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When we think about workplace flexibility we can easily imagine the impact on individual employees and retention. We think about how HR will manage the new policies and how we will get our managers to support them.
But flexibility goes far beyond a personnel issue. In fact, workplace flexibility programs can have organization-wide impact—improving business results, shoring up disaster plans, supporting wellness initiatives and more.
Here are a few of the ways flex touches different areas of the organization:
Disaster Planning. Build telecommuting capabilities into your disaster plans. Think of all the reasons that employees could be kept away from the work site (fires, floods, flu pandemic, gas leak, snowstorm etc.).
If your company has a telecommuting system in place, employees can still login and work remotely. To ensure the system works, employees should be telecommuting at least occasionally prior to any real disaster.
Customer Service. Many organizations find that customer service ratings improve after workplace flexibility programs are introduced. In some cases, flexible scheduling helps a company extend service hours, with a few employees providing coverage before or after normal service hours.
But even if you don’t expand your hours, there are any number of reasons customer service would improve—like reduced stress, happier employees, and lower turnover rates.
Sustainability. If you’re just talking “green,” flexibility has the largest impact when it includes telecommuting. That means fewer commuter trips into the office, and lower electricity use in home offices (per a Sun Microsystems study).
Alternately, company-wide four day work weeks will also lower energy use. This is a energy-saving solution many government entities (including all state offices in Utah) explored a few years ago when fuel prices were at an all-time high.
But if we’re talking the “triple bottom line” version of sustainability (people, planets, profits) flex goes a lot way toward creating an organization in which people thrive, the planet goes unharmed, and profits improve in a healthy, symbiotic relationship.
Wellness. Flexibility is a great boost to any workplace wellness program. Employees who have more control over their own schedules experience significantly less stress, sleep better, eat better, and exercise more.
And when telecommuting is part of the mix, employees are more likely to stay home when they’re sick and contagious.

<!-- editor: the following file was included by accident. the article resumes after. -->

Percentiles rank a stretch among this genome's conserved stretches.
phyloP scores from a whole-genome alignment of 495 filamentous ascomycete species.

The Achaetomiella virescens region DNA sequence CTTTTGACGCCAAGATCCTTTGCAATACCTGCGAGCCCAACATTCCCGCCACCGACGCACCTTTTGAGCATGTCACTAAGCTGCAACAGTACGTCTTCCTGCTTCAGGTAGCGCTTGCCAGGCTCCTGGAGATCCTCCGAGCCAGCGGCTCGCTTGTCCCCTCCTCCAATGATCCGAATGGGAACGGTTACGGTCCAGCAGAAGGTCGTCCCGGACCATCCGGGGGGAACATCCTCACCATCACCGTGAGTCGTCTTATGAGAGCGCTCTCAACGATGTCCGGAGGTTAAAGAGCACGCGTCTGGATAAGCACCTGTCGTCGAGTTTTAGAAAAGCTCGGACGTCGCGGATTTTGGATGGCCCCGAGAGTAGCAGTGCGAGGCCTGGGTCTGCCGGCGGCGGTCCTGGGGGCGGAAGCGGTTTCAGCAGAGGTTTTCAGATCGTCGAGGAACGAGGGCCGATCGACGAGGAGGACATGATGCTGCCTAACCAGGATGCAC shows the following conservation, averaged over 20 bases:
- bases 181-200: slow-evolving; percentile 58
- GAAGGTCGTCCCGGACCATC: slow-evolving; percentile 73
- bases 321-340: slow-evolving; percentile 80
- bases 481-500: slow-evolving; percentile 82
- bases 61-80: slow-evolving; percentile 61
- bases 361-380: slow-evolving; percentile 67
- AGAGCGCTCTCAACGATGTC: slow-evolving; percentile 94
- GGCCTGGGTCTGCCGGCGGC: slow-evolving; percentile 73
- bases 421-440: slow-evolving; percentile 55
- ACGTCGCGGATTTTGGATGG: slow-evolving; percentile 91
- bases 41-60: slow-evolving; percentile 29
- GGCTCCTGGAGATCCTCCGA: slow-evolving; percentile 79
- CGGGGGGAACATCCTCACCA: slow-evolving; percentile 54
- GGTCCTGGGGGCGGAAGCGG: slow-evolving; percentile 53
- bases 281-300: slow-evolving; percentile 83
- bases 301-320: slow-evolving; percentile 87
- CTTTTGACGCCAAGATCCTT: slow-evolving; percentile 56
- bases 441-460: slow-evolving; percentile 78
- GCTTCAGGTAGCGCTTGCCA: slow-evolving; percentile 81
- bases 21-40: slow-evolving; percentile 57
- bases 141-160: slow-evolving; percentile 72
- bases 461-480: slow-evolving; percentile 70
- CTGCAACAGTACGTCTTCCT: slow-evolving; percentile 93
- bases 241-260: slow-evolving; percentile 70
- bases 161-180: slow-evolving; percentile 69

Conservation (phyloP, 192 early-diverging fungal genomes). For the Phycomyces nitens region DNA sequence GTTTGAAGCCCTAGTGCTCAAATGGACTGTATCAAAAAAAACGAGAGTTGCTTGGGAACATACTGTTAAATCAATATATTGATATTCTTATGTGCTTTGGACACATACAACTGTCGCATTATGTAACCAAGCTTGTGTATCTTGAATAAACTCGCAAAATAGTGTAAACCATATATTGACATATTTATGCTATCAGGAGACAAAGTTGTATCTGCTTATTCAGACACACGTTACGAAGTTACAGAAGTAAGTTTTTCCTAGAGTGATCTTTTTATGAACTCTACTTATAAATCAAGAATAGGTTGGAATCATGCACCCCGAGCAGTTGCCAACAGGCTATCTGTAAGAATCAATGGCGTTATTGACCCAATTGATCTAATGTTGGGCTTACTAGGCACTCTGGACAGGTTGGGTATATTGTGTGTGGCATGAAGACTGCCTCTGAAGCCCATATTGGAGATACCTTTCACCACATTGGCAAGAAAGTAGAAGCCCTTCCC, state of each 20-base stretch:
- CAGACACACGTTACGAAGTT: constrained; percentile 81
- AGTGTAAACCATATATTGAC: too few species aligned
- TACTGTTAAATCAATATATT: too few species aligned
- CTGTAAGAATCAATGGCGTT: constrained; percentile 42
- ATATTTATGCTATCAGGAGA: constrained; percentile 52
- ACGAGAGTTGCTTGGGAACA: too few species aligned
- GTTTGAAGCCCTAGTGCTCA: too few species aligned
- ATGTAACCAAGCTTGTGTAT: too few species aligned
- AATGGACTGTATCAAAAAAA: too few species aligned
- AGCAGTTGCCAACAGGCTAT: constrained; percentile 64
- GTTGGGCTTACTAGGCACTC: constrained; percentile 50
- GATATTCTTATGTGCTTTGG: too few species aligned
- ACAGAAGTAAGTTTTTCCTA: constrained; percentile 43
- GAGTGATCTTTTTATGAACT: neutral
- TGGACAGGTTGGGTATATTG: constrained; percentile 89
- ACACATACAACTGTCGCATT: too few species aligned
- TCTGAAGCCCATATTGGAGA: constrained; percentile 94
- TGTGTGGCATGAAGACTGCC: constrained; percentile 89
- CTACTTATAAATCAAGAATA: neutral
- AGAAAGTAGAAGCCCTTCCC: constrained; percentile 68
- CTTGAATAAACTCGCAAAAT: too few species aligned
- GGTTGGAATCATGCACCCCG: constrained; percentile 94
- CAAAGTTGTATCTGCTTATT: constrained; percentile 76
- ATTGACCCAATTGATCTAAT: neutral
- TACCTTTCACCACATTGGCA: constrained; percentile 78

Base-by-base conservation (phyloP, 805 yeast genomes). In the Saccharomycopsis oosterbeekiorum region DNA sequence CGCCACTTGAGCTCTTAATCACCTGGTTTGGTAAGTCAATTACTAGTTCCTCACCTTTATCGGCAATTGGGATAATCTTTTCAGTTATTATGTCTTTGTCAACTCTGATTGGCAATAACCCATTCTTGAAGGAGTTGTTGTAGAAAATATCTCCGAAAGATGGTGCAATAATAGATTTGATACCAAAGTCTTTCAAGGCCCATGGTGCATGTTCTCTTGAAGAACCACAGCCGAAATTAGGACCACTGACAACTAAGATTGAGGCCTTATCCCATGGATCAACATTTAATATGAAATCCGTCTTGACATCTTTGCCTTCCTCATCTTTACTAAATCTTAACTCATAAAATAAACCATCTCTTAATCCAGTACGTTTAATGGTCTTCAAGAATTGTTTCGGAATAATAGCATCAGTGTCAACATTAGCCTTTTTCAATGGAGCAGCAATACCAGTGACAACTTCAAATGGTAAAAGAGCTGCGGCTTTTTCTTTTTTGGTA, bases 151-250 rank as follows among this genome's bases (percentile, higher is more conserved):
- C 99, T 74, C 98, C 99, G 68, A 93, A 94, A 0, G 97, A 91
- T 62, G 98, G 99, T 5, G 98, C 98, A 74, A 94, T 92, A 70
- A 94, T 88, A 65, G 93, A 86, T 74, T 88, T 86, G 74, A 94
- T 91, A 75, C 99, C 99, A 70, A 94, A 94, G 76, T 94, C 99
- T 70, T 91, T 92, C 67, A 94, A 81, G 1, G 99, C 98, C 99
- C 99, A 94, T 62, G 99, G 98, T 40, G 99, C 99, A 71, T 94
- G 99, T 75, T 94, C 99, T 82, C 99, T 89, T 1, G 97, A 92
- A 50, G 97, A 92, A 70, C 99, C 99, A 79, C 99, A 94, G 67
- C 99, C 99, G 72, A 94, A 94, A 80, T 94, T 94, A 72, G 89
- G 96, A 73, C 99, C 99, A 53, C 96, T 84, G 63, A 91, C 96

Real Estate. Instead of adding on to your building or expanding the parking lot, think about whether any of your job functions could be home-sourced—that is, done by telecommuters. If you’re looking to save money, reducing your commercial real estate and the utilities you pay for that space are a great way to do it.
Generational Issues. Workplace flexibility is one of the top three “benefits” sought after by every generation group. Generally speaking…Boomers are thinking about phased retirement options, Gen Y puts a high value on lifestyle, and just about every generation has family caregiver responsibilities—whether it’s for kids or parents or both.
Compliance. Flexibility is an important tool for accommodating employees’ needs under the Americans with Disabilities Act (ADA). And while the EEOC has stopped short of protecting the status of caregivers, a number of cities and counties have passed Family Responsibilities Discrimination (FRD) laws which prohibit discrimination based on parent status, family status or family responsibilities.
Flexibility is also an important strategy for addressing the needs (and avoiding discrimination) of women on whose shoulders caregiving most often rests.
Talent Management. Attraction and retention have long been at the core of the workplace flexibility message. There are those employees for whom lifestyle means more than the number on the paycheck.
Once an employee has worked in a flexible environment, recruiters will be hard pressed to get them to a work environment that isn’t. Moreover, employees are happier and more engaged when they feel their lives are in control or in balance.
Plus, companies with telecommuting and/or flexible schedules can recruit from a wider talent pool—getting the best candidate for the job, not, for example, the best person who happens to live within commuting distance.
Diversity/Inclusion. Workplace flexibility creates conditions for more women to move into leadership positions, provides accommodation for people with disabilities, and helps organizations attract and retain workers of all generations based on their lifestyle expectations and obligations.
Productivity/Profits. This final impact sums up all the others. Happy, healthy employees are more engaged at work.
When people have more control over how they manage work and home, they bring better focus and creativity to their work. That means higher productivity, lower turnover rates, and better customer service—all business imperatives with a direct, positive impact on the bottom line.